United States District Court, N.D. Iowa
June 13, 2014
UNITED STATES OF AMERICA, Plaintiff,
TIMOTHY L. RUSH, Defendant.
ORDER FOR PRETRIAL DETENTION
JON STUART SCOLES, Magistrate Judge.
On the 13th day of June, 2014, this matter came on for hearing on the Government's request to have the Defendant detained prior to trial and the Defendant's request for a preliminary hearing. The Government was represented by Assistant United States Attorney C.J. Williams. The Defendant appeared personally and was represented by his attorney, Max S. Wolson.
I. RELEVANT FACTS AND PROCEEDINGS
On May 30, 2014, Defendant Timothy L. Rush was charged by Criminal Complaint (docket number 2) with being a felon in possession of a firearm. At the hearing, ATF Special Agent Tim Hunt testified regarding the circumstances underlying the charge. On May 29, 2014, the Cedar Rapids Police Department received a report of a man with a handgun. The caller reported that he had seen a black man, wearing a long sleeve white shirt and a red hat, retrieve a handgun from under some bushes and walk off. Officers responded to the scene and found Defendant, who matched the description given by the caller. When Defendant saw the officers, he fled on foot, although he later claimed that he believed the plain clothes officers who were driving an unmarked vehicle, were persons with whom he had had an earlier altercation.
As officers were pursuing Defendant, one officer saw the Defendant pull a handgun from his pocket. The officers lost sight of Defendant for a short period of time, but located him about one block away. Defendant did not have a gun on his person at that time. When officers retraced the path taken by Defendant, however, they found a loaded gun in the backyard. The officer confirmed that the gun matched the description of the gun which he had seen in Defendant's possession.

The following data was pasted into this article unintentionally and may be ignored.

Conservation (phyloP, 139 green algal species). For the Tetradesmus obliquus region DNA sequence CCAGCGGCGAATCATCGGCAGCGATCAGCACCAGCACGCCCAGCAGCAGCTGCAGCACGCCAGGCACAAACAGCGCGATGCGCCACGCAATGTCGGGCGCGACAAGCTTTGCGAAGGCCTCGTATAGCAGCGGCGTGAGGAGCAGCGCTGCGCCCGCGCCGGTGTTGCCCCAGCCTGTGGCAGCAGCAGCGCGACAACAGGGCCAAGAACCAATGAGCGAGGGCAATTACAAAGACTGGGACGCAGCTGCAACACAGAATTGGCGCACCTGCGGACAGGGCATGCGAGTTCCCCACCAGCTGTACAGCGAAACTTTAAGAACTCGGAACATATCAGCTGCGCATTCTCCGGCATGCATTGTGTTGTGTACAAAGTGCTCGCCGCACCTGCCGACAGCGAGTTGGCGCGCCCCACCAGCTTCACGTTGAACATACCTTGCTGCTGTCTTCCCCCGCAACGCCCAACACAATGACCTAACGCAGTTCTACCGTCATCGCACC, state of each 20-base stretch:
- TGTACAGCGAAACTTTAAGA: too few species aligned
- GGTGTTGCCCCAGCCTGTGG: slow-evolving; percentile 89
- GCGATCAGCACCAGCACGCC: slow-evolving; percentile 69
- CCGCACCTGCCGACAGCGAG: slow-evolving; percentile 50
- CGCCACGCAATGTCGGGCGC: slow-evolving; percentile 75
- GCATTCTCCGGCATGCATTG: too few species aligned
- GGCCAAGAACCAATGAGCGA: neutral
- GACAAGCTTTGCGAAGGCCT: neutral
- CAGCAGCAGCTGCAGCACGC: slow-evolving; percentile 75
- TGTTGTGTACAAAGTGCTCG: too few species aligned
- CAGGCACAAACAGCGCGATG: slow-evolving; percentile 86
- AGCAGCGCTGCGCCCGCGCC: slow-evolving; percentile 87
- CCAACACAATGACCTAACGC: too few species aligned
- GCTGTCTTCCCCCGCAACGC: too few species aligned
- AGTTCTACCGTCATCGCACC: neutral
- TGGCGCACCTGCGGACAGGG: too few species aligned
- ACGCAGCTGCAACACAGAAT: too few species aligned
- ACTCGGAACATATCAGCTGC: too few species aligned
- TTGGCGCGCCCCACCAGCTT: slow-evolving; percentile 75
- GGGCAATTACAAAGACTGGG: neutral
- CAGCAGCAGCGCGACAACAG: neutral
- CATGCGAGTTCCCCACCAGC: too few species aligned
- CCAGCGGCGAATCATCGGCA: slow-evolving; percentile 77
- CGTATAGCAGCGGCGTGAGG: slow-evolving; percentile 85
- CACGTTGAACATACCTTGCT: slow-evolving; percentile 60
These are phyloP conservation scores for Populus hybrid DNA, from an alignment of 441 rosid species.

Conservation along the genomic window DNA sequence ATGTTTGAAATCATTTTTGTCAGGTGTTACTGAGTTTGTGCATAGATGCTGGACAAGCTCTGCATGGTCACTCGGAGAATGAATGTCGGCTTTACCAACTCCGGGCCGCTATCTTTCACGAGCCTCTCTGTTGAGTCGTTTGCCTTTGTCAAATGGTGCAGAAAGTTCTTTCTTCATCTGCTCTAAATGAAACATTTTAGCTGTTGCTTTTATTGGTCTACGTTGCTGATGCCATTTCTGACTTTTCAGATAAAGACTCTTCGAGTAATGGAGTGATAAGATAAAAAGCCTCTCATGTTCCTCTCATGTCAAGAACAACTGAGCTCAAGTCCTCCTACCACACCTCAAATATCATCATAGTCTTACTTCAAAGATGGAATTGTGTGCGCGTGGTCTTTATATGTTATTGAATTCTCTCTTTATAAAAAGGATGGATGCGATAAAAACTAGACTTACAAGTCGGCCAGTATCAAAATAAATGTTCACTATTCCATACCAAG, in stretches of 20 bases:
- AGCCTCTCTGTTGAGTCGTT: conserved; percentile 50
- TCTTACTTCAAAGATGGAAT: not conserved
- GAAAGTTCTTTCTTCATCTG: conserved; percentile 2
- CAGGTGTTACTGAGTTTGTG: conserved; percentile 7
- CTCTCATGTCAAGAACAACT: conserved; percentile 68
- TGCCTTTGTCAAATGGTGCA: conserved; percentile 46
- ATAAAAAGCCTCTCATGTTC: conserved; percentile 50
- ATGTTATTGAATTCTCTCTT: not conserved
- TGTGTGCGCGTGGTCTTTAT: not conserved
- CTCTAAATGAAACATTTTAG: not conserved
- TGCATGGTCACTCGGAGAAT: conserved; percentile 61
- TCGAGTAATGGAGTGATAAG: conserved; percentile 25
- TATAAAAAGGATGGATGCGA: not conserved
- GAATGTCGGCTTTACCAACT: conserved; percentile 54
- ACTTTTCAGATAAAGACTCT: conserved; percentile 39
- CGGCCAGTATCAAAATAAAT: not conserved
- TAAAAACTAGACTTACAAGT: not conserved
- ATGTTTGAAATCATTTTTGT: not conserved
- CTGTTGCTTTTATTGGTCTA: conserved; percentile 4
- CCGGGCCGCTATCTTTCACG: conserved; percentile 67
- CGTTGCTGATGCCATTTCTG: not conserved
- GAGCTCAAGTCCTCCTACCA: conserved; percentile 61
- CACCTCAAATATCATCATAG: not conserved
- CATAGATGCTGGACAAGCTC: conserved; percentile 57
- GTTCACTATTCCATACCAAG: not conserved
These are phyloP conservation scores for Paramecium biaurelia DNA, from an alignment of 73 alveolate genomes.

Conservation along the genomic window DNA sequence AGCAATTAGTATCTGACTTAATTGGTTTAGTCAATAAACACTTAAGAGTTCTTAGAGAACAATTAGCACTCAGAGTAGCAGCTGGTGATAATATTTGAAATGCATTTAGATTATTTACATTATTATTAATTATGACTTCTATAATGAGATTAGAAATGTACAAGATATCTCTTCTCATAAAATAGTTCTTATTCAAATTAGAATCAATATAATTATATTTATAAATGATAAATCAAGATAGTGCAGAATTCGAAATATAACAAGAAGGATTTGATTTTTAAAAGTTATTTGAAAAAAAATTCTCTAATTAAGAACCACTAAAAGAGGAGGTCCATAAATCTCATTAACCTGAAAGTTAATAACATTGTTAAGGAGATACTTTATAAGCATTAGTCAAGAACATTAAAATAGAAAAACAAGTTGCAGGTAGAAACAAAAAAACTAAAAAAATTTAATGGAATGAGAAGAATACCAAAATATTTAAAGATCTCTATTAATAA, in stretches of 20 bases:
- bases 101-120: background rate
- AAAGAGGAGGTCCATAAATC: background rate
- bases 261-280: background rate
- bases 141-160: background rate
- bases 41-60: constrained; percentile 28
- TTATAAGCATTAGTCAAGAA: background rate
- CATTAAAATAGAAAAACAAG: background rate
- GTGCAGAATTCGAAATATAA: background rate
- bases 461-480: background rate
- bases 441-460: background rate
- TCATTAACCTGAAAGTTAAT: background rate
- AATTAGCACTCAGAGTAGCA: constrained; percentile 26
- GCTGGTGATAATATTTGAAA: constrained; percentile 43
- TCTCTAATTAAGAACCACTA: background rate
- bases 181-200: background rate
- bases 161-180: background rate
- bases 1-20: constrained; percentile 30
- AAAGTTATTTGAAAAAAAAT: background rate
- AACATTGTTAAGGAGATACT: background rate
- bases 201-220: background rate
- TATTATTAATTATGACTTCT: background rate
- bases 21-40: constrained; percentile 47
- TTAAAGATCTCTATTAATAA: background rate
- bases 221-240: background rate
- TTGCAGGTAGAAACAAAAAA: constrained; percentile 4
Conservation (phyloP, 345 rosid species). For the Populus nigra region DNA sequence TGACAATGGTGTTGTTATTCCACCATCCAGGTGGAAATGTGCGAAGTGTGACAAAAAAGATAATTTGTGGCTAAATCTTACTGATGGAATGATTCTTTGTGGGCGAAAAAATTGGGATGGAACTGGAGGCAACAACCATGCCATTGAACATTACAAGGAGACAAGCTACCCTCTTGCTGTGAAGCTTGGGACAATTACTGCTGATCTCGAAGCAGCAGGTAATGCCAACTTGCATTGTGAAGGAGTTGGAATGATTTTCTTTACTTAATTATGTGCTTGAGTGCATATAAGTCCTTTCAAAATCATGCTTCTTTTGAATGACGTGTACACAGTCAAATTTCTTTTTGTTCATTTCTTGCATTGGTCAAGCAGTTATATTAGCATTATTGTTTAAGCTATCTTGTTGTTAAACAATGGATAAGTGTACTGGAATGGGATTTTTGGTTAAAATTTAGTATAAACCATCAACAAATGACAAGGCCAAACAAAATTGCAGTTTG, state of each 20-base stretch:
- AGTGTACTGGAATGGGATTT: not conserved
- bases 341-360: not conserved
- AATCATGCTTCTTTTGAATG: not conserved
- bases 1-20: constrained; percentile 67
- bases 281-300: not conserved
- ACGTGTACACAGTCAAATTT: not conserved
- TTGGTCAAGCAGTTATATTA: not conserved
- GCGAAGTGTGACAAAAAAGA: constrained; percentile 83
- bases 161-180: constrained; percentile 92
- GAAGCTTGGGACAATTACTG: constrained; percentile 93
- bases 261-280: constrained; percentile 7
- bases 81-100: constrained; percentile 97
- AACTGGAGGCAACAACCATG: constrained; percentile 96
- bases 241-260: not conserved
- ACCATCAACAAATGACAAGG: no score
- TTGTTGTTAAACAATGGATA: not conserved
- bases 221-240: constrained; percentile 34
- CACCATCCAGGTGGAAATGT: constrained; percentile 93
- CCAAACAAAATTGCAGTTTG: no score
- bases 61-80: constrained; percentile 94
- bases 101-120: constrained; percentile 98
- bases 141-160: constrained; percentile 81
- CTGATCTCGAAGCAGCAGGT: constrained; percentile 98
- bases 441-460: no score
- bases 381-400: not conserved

Defendant was interviewed later that evening at the Cedar Rapids Police Department and, after being Mirandized, agreed to talk to officers. Defendant initially denied possessing the handgun, but later admitted having the gun. Defendant told officers he had found it earlier that day and intended to plant it in another person's vehicle because he wanted to assist law enforcement in getting "shooters off the street."
Defendant is 24 years old. He was born in Chicago and lived there until 2009, when he moved to Cedar Rapids. He was raised by his grandparents, who continue to reside in Chicago. He has five brothers, three of whom live in Cedar Rapids and two who live in Chicago. Defendant has never been married, but has two children with two different women. The children and their mothers live in Chicago.
Immediately prior to his arrest in this case, Defendant was living with his girlfriend in Cedar Rapids and could return there if released. For the past three years, Defendant has been employed at Taco Bell in Cedar Rapids, which is managed by his brother. Defendant's brother confirmed that Defendant could return to that employment if released.
In 2009, Defendant was shot in his left leg and has two metal rods in the leg. Otherwise, he has no history of medical issues and no history of mental or emotional health concerns. Defendant told the pretrial services officer that his alcohol consumption has never been problematic, although the Court notes that he has three convictions for public intoxication. Defendant admitted to the occasional use of marijuana, but told the pretrial services officer that he last smoked marijuana three years ago.
At ages 16 and 17, Defendant was charged in Cook County, Illinois, with retail theft, criminal trespass to land, possession of cannabis (four times), criminal trespass to vehicles, and reckless conduct. The disposition of two of those cases is unknown and two of the cases were not prosecuted. The remaining four cases were stricken from the docket with leave to reinstate.